How to Avoid Paying Checked Baggage Fees

When you're already spending on airfare, rental cars, and hotels, it can really feel like just too much to have to spend an extra $25 or $30 for a checked bag.

Airlines have long charged fees for extra heavy checked bags, but it's only recently become standard practice to charge for simply checking a bag. The going rate is about $30 for the first bag, with prices rising for each additional bag.

But, there are ways to avoid these fees. Here are our tips.

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Book an airline that doesn't charge baggage fees:

There are still some airlines that don’t charge fees to check bags. That means if you’re looking at two flights of similar prices and one option is on a free-to-check airline, you can choose that option and save money (if you will need the service). This can come in particularly handy if you have a larger item like a travel golf bag that has to be checked in.

Southwest Airlines lets you check two bags for free, regardless of your ticket class or where you’re flying. Same goes for Ravn Alaska and Penair if you’re flying within Alaska, according to Hawaiian Airlines has free checked bags for international flights, and many international carriers do not charge for checked bags, including Air France, Air New Zealand, Emirates and Korean Air, according to

Book the right ticket:

In addition, some airlines offer airfare classes that include checked baggage. For many airlines, if you purchase a premium ticket (premium economy, business, or first class), you get free checked baggage, said Kelly Soderlund, a spokesperson with the travel planning website

You also get free baggage if you or the person with whom you're traveling hold elite status with the airline, Soderlund said.

Sara Rathner, NerdWallet's travel expert, also recommends booking a ticket in a premium cabin.

"If you were planning to splurge on more luxurious travel anyway, you'll get a free checked bag to go along with your more spacious seat," she said. "Keep in mind that if you upgrade to a premium cabin after dropping off your bag, you may still be subject to a checked bag fee."

Finally, Rathner recommends using "one airline faithfully and travel often."

"If you travel enough each year, you can attain status on an airline, which would score a free checked bag," she said. "On United, American, and Delta, you'd need to rack up at least 25,000 qualifying miles in the previous year to qualify for status in the next year."

Get an airline credit card:

An airline-branded credit card for you or the person you're traveling with also usually gets you free checked baggage, Soderlund said. Either that, or use a credit card that allows you to apply your annual travel credit towards baggage fees.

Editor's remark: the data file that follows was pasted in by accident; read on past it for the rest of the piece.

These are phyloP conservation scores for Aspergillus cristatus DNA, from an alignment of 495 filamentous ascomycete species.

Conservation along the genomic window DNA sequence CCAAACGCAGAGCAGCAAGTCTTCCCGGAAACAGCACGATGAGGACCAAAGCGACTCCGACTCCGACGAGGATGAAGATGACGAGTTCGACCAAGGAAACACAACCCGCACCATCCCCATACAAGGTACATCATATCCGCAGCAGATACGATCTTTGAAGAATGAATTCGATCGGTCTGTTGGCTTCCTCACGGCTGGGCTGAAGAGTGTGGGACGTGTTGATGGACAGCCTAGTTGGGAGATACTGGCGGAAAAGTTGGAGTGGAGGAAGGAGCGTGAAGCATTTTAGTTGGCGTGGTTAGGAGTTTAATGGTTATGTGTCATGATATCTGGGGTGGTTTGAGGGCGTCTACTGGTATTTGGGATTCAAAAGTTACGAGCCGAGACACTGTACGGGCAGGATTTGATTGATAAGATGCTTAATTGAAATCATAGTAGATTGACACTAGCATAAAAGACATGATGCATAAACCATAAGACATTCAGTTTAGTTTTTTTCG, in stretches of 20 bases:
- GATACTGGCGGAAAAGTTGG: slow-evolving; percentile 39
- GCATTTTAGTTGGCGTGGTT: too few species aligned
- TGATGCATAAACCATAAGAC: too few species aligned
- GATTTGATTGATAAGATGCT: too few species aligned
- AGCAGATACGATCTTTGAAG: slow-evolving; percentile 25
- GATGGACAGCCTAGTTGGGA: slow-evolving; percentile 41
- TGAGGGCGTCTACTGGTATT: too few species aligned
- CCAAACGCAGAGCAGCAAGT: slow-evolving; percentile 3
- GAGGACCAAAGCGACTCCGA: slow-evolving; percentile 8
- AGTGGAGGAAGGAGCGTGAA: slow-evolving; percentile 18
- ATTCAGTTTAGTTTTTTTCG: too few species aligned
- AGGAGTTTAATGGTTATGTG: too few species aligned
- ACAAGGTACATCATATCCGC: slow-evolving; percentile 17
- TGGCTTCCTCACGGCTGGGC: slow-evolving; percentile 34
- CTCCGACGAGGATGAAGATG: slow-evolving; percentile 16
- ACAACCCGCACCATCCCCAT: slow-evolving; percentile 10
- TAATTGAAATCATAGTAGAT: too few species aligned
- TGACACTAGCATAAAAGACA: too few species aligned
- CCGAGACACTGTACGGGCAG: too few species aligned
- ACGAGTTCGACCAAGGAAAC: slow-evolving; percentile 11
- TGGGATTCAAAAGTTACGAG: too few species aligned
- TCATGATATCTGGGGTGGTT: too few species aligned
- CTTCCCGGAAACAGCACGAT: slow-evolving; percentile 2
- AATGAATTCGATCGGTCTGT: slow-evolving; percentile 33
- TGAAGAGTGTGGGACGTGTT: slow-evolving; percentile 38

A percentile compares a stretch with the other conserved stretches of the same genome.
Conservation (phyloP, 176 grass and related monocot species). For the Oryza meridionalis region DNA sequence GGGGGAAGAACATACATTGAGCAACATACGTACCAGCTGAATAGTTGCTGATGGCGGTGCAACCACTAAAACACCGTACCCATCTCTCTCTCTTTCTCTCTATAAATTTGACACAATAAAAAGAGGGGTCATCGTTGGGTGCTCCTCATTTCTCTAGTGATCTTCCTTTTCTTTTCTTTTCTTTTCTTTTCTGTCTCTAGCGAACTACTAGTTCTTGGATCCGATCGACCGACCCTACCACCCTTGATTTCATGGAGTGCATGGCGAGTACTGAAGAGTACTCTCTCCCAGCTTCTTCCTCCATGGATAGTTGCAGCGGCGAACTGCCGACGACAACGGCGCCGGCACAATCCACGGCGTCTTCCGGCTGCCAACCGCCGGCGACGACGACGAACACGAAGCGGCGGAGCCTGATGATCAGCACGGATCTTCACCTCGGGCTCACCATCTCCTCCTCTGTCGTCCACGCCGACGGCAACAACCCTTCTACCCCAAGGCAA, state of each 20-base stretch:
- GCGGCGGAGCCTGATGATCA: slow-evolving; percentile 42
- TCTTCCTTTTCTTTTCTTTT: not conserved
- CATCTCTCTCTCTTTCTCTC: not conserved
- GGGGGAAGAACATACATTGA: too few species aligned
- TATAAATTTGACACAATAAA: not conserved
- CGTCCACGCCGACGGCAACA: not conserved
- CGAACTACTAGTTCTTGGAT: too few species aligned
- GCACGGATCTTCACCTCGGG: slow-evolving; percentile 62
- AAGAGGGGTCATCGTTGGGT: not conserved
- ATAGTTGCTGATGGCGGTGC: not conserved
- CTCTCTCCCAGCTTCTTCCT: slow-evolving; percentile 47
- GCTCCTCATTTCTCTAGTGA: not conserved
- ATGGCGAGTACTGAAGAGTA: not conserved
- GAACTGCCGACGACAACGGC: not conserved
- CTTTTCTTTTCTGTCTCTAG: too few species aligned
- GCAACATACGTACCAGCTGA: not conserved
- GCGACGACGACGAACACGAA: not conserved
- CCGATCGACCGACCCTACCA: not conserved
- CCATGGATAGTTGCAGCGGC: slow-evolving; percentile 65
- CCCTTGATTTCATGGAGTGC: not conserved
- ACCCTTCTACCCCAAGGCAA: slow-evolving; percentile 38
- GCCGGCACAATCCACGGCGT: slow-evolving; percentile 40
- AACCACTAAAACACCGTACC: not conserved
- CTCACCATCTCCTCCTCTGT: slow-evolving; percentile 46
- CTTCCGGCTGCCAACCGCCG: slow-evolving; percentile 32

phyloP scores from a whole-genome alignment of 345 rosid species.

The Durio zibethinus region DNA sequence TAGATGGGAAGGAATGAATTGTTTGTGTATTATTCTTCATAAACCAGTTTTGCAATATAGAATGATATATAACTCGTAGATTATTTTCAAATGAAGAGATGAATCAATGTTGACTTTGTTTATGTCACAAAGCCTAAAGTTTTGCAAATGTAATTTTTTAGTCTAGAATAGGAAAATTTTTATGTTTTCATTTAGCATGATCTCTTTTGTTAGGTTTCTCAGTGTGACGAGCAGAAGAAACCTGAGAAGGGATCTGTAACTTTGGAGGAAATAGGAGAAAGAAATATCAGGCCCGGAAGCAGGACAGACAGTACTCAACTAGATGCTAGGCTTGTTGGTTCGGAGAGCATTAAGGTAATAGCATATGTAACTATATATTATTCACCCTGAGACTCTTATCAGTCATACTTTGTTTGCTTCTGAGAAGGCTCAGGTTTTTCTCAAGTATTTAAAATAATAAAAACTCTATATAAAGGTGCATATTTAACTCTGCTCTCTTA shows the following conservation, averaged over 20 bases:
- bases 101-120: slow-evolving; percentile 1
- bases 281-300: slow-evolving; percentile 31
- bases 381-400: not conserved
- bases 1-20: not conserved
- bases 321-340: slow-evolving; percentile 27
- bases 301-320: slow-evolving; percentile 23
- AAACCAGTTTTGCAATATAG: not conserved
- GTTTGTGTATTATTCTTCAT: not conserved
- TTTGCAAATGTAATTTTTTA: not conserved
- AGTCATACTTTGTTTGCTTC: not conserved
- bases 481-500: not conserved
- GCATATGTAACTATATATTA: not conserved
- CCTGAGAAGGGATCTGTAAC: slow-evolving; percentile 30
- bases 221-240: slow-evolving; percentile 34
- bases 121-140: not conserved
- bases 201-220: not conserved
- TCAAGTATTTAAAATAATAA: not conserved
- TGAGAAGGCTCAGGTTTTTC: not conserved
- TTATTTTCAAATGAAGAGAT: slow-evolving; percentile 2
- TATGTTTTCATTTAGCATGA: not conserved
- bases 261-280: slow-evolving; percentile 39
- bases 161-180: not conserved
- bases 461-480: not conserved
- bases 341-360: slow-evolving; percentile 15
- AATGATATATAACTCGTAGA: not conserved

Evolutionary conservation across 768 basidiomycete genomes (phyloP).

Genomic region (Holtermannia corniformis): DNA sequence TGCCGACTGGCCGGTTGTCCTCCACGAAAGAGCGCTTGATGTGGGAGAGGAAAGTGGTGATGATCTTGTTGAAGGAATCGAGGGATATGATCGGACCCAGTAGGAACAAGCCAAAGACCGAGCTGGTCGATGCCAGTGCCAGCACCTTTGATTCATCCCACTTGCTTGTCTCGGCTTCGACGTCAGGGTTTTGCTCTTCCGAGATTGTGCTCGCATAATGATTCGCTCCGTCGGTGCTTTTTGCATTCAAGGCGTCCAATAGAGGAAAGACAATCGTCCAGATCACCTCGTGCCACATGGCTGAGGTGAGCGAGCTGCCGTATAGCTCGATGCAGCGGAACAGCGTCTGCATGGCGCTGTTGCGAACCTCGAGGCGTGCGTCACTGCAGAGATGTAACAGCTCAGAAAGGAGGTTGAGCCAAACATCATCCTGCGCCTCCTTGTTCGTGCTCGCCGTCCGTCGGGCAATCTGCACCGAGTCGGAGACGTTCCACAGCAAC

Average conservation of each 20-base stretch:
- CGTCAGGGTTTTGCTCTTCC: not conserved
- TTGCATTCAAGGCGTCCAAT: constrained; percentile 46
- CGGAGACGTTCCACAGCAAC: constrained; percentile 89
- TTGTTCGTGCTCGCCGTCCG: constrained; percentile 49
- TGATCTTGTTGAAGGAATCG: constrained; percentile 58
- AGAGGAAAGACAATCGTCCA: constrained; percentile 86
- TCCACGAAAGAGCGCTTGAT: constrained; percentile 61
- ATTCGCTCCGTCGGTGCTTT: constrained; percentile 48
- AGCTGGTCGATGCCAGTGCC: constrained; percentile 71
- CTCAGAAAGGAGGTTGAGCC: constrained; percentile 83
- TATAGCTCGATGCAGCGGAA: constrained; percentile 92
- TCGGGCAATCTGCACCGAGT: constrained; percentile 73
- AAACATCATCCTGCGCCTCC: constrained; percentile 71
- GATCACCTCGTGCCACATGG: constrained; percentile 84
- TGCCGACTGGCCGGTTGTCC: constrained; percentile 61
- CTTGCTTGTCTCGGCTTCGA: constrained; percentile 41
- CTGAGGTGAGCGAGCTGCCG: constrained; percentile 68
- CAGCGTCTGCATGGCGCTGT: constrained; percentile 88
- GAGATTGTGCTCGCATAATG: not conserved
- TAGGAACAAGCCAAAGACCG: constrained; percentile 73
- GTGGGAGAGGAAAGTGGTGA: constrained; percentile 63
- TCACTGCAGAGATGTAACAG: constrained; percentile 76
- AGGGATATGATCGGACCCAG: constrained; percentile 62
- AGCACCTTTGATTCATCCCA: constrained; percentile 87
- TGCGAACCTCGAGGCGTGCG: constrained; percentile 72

“The best way to avoid paying fees is to have a credit card that covers the expenses,” said Janice Lintz, a consumer education and travel writer. “Amex Platinum requires the user to select one domestic airline annually, which is frustrating. I personally like City National Bank’s Crystal Visa Infinite Credit Card with rewards for my airline fees since I receive $250 a year for qualifying airline purchases. That includes domestic airlines, and each of my authorized users up to three people also receives $250 each.”

She added that for international fees, cards like Citi or Chase Saphire Reserve will cover travel fees, "but I like to try to avoid using those cards for baggage since I can use them for airfare," she said. "Capital One Venture and Spark Business will cover any baggage expenses as well."

Tracy Stewart, the content editor of travel deal site, said one of the easiest ways to avoid baggage fees is to book tickets using the airline’s branded credit card.

"Cardholders are promised a slew of travel perks, including complimentary checked baggage," he said. "Fly more than a couple of times a year and you can easily make up the annual fee requirement for many of these cards."

When all else fails:

Stewart says one of the simplest ways to avoid baggage fees is also one of the most difficult for travelers.

"Pack sparingly and fit all that you need into just a carry on," he said. "With the exception of United, basic economy tickets now allow passengers a free carry-on and small personal item such as a backpack or computer bag. Sure, it'll require a little editing but you may be surprised by little you actually need. For many, the real advantage in going carry-on only is that you eliminate the need to wait around at the baggage carousel on arrival."

Soderlund also notes that there are some items you can check for free: strollers, car seats, and wheelchairs, plus some airlines will let you bring home local delicacies free of charge.

"Say, a case of wine flying from California on Alaska, or pineapple from Hawaii," Soderlund said. "American Airlines recently cut the fees for sports equipment like surfboards from $150 to $30, and United has also cut fees on California-bound travelers' surfboards."

Jen Ruiz, a lawyer turned solo travel blogger and author of The Affordable Flight Guide has an interesting trick to save money on baggage: She uses duty free bags as a catch all.

"You're usually allowed two of the white bags without question, in addition to your carry-ons," she said. "If something is too heavy or just doesn't fit, put it in a duty free bag as a secret way to get past airline restrictions."

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